Fleet Maintenance - 54

GUEST EDITORIAL
		┬╗Propane autogas
vehicles produce fewer
harmful emissions than
their traditionallyfueled counterparts.
Photo courtesy of ROUSH CleanTech

The propanepowered
alternative
Fleets looking to reduce emissions,
and possibly vehicle maintenance,
may consider switching from
diesel to propane autogas.

There are now tens of thousands of propane
autogas-powered commercial vehicles on the
roads in North America, completing tasks
such as delivering baked goods or bottled
water, dropping off packages, and transporting students to school. While it may not be
obvious, those propane autogas vehicles are
producing fewer harmful emissions than their
traditionally-fueled counterparts. And, new
propane autogas engine and fuel technologies
are lowering emissions even further.

Considerations when
switching from diesel
Even though today's diesel engines are cleaner
than those of years past, there are still reasons
to consider alternatively-fueled vehicles such
as propane autogas. Diesel engines are cleaner largely through complexity, like expensive

By Todd Mouw

PRESIDENT OF ROUSH CLEANTECH
Todd Mouw is president of ROUSH CleanTech, an
industry leader of advanced clean transportation
technology. Mouw has also served as president of the
NTEA Green Truck Association. He can be reached at
todd.mouw@roush.com.

54 Fleet Maintenance | October 2020

equipment and high-maintena nce
systems.
Without multiple ancillar y devices, diesel
engines would not be able
to meet Environmental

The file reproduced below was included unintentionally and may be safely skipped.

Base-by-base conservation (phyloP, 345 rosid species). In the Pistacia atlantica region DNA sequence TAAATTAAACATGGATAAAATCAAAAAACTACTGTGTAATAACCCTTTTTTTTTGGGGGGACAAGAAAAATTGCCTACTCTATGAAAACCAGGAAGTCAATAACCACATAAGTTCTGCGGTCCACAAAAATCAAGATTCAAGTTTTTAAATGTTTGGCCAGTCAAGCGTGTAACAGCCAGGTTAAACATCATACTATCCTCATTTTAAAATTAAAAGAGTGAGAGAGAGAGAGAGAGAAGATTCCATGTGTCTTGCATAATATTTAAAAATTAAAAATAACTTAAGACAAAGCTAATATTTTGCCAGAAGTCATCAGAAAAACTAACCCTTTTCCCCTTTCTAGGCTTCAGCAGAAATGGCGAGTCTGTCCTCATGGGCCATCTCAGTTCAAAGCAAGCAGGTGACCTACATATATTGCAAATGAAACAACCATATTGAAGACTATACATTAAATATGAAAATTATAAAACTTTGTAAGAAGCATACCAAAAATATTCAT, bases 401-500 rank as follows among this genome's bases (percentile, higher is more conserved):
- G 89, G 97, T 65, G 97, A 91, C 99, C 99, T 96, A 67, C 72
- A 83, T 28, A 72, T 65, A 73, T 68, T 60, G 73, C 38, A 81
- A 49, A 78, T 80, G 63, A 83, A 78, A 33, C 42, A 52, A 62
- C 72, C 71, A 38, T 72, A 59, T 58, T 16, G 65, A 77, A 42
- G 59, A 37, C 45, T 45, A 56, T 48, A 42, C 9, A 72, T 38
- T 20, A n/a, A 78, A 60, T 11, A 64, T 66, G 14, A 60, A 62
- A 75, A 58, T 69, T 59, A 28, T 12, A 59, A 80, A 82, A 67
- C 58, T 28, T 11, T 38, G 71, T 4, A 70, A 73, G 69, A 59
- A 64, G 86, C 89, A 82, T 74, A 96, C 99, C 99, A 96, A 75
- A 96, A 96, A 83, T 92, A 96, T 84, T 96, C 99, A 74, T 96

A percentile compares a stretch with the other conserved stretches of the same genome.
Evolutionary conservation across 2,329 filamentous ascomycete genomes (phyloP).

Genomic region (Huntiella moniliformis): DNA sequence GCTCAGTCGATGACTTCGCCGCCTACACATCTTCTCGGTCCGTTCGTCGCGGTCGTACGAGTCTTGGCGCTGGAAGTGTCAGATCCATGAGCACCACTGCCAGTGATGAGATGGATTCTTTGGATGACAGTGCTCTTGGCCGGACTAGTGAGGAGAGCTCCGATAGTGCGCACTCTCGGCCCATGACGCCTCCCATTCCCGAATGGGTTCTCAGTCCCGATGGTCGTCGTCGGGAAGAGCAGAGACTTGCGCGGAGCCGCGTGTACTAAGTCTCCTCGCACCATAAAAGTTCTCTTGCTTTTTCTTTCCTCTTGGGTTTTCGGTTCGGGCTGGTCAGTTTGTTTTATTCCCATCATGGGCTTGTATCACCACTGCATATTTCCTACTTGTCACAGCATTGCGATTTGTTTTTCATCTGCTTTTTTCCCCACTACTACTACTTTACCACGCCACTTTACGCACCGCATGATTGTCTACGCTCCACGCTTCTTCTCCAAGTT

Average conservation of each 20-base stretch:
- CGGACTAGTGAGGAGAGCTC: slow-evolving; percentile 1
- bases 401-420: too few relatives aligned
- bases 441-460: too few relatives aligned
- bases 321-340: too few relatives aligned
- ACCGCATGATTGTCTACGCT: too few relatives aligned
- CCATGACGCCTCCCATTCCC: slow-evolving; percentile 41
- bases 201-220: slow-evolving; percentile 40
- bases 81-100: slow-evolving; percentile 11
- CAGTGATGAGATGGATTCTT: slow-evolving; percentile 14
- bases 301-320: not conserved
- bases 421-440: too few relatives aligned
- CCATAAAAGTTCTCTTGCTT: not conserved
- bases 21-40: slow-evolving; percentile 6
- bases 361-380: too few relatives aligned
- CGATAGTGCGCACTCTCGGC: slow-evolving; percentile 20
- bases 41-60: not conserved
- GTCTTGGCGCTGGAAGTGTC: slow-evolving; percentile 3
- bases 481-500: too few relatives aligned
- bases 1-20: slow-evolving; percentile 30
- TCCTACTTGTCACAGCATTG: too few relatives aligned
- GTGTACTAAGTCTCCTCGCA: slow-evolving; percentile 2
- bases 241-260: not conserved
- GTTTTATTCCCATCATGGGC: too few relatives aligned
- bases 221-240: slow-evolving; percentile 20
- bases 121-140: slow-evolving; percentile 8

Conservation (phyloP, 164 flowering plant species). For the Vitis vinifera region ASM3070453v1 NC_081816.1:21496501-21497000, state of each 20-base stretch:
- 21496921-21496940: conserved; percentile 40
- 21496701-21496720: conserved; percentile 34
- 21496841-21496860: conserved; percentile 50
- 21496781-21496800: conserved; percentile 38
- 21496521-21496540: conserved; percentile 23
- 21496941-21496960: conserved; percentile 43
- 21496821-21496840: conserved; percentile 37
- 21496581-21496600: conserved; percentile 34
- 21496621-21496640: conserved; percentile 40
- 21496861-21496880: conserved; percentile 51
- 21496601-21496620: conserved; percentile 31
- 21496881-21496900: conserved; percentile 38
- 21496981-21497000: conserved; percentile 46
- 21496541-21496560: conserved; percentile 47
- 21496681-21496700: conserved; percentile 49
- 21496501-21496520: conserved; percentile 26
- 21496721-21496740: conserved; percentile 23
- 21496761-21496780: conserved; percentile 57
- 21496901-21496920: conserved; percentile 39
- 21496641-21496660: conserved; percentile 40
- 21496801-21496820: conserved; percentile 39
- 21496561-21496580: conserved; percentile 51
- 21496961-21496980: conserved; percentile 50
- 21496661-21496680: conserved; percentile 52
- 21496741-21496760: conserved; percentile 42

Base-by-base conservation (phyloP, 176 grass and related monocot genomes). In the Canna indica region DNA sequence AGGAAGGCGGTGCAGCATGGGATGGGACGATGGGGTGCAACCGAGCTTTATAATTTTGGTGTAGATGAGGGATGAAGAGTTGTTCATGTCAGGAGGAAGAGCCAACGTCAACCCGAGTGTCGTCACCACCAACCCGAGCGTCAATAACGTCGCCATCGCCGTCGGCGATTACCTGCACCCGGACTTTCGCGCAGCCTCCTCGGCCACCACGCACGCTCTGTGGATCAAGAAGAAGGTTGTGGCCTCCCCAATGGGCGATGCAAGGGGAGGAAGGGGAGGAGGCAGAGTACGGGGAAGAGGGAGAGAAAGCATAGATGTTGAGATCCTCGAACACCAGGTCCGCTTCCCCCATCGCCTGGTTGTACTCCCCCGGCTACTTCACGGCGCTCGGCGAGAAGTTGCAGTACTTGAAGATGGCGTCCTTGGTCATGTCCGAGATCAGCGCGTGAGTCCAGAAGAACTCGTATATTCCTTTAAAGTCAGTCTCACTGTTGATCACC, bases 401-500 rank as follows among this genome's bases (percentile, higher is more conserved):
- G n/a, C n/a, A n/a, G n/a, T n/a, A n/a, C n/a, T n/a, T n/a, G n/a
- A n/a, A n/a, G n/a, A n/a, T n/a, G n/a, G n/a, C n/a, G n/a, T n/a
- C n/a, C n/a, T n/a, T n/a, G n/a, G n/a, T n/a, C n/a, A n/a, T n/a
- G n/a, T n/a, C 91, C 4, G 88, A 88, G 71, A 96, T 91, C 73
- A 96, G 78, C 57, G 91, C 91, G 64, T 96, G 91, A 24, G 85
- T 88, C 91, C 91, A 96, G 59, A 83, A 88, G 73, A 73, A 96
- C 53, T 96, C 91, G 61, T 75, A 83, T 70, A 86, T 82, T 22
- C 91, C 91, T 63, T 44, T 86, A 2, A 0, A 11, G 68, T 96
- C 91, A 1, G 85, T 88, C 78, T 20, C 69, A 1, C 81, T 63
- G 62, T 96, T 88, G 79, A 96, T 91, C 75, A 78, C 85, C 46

Protection Agency (EPA)
emissions standards.
Propane's low-carbon
chemical properties allow it to power an
engine while reducing the emissions released
into the atmosphere. Engines fueled by
propane autogas require less oil by volume
than their diesel counterparts, and do not
need additional emission fluids or extra valve
adjustments. Additionally, propane vehicles
follow the same regular maintenance as
conventionally-fueled models. This includes
recommended oil change intervals and basic
maintenance like changing and inspecting
spark plugs, air filters, batteries, etc.
Since preventive maintenance recommendations are similar to that of diesel engines and
there are fewer aftertreatment considerations,
this could mean reduced overall maintenance
for a fleet using propane autogas vehicles.

Environmental and
health factors

Propane is a clean-burning, low-carbon
fuel with three parts carbon and eight parts
hydrogen. It is non-toxic and poses no harm
to groundwater or soil. When compared to
diesel and gasoline vehicles, vehicles fueled
by propane autogas emit fewer greenhouse
gases and total hydrocarbon emissions, and
virtually eliminate particulate matter.
Propane autogas is also naturally lower
in nitrogen oxides (NOx), emissions which
are federally regulated due to their negative
impact on human health and the environment. They can trigger health problems such
as asthma, bronchitis, and other respiratory
issues, and environmental problems such